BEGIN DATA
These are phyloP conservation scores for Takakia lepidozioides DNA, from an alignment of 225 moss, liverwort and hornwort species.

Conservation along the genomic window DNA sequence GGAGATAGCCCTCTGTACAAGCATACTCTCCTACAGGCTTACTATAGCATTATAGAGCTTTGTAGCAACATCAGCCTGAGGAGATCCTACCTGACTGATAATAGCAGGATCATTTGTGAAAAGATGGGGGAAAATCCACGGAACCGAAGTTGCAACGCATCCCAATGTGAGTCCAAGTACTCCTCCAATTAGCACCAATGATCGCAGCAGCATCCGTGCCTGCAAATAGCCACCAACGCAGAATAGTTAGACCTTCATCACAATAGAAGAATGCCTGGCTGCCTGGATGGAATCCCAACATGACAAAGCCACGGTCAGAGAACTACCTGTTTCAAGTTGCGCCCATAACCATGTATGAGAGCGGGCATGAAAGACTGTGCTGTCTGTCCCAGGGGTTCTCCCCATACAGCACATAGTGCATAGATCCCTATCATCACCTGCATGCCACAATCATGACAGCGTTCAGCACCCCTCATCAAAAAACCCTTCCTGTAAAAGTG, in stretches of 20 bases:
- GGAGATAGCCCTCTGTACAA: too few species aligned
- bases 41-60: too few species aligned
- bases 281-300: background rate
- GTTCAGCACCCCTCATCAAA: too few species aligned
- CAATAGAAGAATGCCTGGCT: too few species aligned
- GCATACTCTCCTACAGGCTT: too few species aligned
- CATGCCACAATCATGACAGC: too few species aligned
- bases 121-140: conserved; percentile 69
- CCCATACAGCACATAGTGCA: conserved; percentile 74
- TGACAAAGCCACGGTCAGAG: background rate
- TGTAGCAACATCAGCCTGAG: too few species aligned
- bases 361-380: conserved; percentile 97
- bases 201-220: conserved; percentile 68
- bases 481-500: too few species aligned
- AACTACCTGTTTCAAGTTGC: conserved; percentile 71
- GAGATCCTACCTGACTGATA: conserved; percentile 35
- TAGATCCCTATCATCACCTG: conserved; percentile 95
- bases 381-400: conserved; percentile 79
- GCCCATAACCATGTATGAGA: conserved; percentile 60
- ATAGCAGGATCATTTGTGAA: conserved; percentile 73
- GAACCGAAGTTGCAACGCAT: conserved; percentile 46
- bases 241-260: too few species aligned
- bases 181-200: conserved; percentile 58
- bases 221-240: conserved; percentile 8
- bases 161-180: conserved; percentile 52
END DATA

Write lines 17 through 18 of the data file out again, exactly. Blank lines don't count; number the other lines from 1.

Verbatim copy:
- AACTACCTGTTTCAAGTTGC: conserved; percentile 71
- GAGATCCTACCTGACTGATA: conserved; percentile 35